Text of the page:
“Sohkratis(Socrates; Gr. Σωκράτης): I would have you imagine, then, that there exists in the mind of man [and woman] a block of wax, which is of different sizes in different men; harder, moister, and having more or less of purity in one than another, and in some of an intermediate quality. ….. Let us say that this table is a gift of Memory (ed. Mnimosyni), the mother of the Muses; and that when we wish to remember anything which we have seen, or heard, or thought in our own minds, we hold the wax to the perceptions and thoughts, and in that material receive the impression of them as from the seal of a ring; and that we remember and know what is imprinted as long as the image lasts; but when the image is effaced, or cannot be taken, then we forget and do not know.”
(Plátohn[Plato; Gr. Πλάτων] Thæaititos[Theaetetus; Gr. Θεαίτητος], 191c-d, translated by Benjamin Jowett, 1892, found in the 1937 Random House [New York] edition of The Dialogues of Plato, Vol. Two, on p. 195)
As we head into Fall, I invite you to meet the mother of all of the muses, the goddess of memory: Mnemosyne.
One reason I love to write down memories–and coach others to do so in their writing practice– is that the act of writing memories creates a neural spark that can, with practice, and with startling predictability, start our writer engines. Moreover, when we recall on pen and paper where we FEEL and smell and taste and see more vividly in the past, we bring that energy into the present. As Natalie Goldberg writes, “Writers live twice.”
I have a background in history so living in the present–for me–must at its root connect with the natural flow and directional bearings of the past for what a dear friend and highly acclaimed historian recently summed up in one word — “context.”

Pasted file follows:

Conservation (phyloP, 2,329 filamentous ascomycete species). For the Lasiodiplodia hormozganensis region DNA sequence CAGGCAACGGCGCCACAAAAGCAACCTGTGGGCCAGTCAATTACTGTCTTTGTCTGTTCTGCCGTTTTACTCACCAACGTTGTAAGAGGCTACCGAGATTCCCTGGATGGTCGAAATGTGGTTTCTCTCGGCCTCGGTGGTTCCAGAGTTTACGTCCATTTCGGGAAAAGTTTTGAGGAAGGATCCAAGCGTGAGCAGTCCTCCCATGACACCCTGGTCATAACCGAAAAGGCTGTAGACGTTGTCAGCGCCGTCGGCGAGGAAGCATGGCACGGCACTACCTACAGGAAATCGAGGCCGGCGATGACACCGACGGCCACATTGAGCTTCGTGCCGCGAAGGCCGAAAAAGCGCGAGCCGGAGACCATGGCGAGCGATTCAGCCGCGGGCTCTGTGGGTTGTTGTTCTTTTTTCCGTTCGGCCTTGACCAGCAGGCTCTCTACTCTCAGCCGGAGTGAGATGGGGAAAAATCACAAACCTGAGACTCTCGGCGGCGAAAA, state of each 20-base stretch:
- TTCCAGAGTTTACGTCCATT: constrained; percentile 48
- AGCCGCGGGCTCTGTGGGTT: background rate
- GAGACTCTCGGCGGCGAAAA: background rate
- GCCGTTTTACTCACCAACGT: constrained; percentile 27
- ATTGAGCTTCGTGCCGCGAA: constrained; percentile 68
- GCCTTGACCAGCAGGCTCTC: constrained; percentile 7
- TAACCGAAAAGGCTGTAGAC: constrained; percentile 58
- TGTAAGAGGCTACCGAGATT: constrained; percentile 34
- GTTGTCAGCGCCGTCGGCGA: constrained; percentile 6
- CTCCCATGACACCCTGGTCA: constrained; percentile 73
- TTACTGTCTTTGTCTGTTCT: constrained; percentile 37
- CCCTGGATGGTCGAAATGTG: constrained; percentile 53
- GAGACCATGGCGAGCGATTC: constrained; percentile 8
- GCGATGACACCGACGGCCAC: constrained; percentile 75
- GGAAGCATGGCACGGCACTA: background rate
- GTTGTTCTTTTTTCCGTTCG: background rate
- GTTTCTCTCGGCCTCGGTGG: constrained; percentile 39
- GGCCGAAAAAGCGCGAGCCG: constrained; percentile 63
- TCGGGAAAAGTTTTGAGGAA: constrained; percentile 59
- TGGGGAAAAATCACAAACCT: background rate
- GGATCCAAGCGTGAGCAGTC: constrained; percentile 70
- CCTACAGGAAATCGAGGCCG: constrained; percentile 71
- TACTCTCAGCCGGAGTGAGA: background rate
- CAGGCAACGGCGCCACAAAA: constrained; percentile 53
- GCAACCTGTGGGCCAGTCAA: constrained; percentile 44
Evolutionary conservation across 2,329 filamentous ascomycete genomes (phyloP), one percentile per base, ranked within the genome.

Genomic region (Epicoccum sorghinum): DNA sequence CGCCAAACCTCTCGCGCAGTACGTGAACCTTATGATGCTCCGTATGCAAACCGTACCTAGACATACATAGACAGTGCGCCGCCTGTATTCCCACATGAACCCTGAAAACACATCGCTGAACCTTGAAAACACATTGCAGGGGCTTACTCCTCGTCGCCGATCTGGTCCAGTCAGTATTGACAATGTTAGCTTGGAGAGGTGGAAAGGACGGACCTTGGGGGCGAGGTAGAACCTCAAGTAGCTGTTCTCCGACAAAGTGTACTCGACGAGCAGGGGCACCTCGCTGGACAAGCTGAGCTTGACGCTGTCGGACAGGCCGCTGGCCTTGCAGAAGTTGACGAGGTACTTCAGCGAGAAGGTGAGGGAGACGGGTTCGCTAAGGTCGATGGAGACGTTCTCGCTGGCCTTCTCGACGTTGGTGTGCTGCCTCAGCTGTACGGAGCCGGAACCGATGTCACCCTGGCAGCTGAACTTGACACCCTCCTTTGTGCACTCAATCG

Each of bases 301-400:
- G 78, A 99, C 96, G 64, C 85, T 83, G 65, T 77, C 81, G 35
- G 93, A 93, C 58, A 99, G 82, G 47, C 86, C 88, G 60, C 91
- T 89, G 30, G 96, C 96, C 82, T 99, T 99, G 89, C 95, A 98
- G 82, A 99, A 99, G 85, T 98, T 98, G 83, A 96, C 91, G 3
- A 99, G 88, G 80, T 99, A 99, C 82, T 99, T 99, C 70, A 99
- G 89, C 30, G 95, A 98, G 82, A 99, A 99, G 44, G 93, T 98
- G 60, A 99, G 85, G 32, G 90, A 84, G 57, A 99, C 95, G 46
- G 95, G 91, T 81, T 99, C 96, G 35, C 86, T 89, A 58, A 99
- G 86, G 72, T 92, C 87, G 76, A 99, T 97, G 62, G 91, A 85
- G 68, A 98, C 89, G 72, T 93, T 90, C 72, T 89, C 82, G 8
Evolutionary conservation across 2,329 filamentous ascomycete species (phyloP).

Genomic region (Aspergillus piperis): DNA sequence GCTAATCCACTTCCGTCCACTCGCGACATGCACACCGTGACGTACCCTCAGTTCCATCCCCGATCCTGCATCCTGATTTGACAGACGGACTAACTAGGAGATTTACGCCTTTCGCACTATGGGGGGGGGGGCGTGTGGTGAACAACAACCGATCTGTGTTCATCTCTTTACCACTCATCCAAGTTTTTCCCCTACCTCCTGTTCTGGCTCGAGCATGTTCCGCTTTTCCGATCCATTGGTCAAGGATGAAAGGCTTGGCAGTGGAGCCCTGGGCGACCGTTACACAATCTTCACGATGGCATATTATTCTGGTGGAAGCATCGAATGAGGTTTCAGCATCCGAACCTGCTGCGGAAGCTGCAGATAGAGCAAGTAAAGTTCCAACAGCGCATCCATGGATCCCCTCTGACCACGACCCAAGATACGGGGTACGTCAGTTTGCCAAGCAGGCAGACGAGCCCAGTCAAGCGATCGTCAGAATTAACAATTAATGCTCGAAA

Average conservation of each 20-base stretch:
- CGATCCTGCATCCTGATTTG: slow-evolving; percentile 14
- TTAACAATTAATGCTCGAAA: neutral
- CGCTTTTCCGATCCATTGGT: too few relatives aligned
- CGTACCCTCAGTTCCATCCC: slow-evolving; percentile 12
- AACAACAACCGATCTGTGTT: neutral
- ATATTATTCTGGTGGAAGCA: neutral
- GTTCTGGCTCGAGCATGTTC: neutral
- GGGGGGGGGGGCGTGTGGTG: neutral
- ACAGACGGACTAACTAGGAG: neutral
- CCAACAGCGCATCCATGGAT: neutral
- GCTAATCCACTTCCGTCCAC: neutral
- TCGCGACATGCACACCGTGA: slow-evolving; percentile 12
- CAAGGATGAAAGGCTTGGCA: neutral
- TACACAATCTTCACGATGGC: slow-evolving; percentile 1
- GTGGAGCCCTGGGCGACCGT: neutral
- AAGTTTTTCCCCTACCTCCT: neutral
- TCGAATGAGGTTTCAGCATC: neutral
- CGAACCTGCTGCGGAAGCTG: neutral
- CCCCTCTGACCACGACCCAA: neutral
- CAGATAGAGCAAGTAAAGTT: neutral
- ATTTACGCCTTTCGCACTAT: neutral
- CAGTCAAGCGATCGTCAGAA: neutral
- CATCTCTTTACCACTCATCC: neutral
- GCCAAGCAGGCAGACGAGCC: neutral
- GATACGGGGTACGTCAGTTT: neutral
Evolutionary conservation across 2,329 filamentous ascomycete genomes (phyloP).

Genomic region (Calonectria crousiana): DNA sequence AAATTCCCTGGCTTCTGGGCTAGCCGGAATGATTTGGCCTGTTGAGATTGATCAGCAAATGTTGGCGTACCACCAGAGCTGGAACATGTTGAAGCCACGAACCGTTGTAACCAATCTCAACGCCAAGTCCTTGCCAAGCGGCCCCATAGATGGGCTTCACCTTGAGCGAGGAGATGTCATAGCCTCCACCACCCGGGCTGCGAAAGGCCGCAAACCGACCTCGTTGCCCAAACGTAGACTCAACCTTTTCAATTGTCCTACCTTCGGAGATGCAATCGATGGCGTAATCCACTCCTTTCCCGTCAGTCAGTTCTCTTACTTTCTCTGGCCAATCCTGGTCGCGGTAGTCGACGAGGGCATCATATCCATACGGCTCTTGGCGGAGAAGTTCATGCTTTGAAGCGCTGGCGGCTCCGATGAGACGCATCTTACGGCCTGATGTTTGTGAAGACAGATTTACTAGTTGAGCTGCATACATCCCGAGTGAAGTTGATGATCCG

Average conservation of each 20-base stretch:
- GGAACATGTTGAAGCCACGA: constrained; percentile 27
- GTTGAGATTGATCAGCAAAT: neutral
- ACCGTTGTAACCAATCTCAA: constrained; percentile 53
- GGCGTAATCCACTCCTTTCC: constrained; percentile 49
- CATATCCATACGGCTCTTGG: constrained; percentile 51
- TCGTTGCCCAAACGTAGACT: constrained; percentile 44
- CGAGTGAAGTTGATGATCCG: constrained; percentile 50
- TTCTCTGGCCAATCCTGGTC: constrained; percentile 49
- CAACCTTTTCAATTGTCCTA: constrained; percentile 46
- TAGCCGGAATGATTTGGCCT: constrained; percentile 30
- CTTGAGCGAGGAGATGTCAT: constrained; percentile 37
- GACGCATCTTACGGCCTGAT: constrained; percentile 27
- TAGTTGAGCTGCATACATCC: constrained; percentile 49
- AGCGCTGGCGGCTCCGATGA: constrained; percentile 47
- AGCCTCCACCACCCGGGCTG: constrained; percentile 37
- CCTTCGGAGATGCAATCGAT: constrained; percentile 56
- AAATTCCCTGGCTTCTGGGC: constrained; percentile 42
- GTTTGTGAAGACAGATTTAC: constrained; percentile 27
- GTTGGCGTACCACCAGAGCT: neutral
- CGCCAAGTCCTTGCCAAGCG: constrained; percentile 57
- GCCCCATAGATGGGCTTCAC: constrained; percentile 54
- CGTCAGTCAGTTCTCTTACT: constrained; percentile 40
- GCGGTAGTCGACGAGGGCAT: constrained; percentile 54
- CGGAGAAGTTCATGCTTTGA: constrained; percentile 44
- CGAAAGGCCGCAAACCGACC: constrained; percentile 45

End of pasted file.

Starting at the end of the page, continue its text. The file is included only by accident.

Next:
There are many moments that are “too bright to see” as poetess Linda Gregg puts it. Writing down the stories in our lives can be used to draw on the full emotional range we experience in “real time” with detail, texture and emotional nuance. When you write about them from a temporal distance you can get out your sunglasses and drive through them and take in the contextual view.
I think about this as we head into an action-packed Fall, a season where old memories often sweep over me in the fresh leaf-tinged air. This year, I thought, I want to remember so many moments of Summer from the inside out first.
There is only so much that taking a photo can click to capture both the everyday precious and the BIG event moments. For instance, could a photo really capture the moment when I was cleaning my kitchen counter my birthday morning and glanced over at the colorful sight of my dining room table. My daughter had decorated it with a birthday gift and handmade card. It wasn’t just the gifts or the card but her excitement to sit with me and share the hour we had planned together that flooded my breath. I could hear her humming to herself. Later, I grabbed my notebook to describe the whole day in full detail. I wanted more than a photo of the table or us, which of course I took. I wanted my emotional blueprint from deep within.
Memory is what the mother of all of the muses, Mnemosyne speaks most fluently. When you write down a memory flash, you reverse a photo’s external perspective. You enter an enchanted and labyrinthine domain beneath the surface as though you just dangled your fingers in a magician’s hat. The staggering complexities come rushing into your hands–and begin to infuse your logic and approach on other writing projects and in how you walk through the kitchen door and grab your coffee first thing in the morning.
So, this week, some of you might be at picnics or with family but be sure to bring a notebook. What family story do you want to remember for context? What memories are markers for you that have an imprint kind of message for you? Don’t worry about being perfect or neat. Put all of that aside for now. Bring all of you to your writing party. Where is the fuller context that leads you to your largest most vivid self?
“We are important and our lives are important, magnificent really, and their details are worthy to be recorded. This is how writers must think, this is how we must sit down with pen in hand. We were here; we are human beings; this is how we lived. Let it be known, the earth passed before us. Our details are important. Otherwise, if they are not, we can drop a bomb and it doesn’t matter. . . Recording the details of our lives is a stance against bombs with their mass ability to kill, against too much speed and efficiency. A writer must say yes to life, to all of life: the water glasses, the Kemp’s half-and-half, the ketchup on the counter.”
-Natalie Goldberg, Writing Down the Bones: Freeing the Writer Within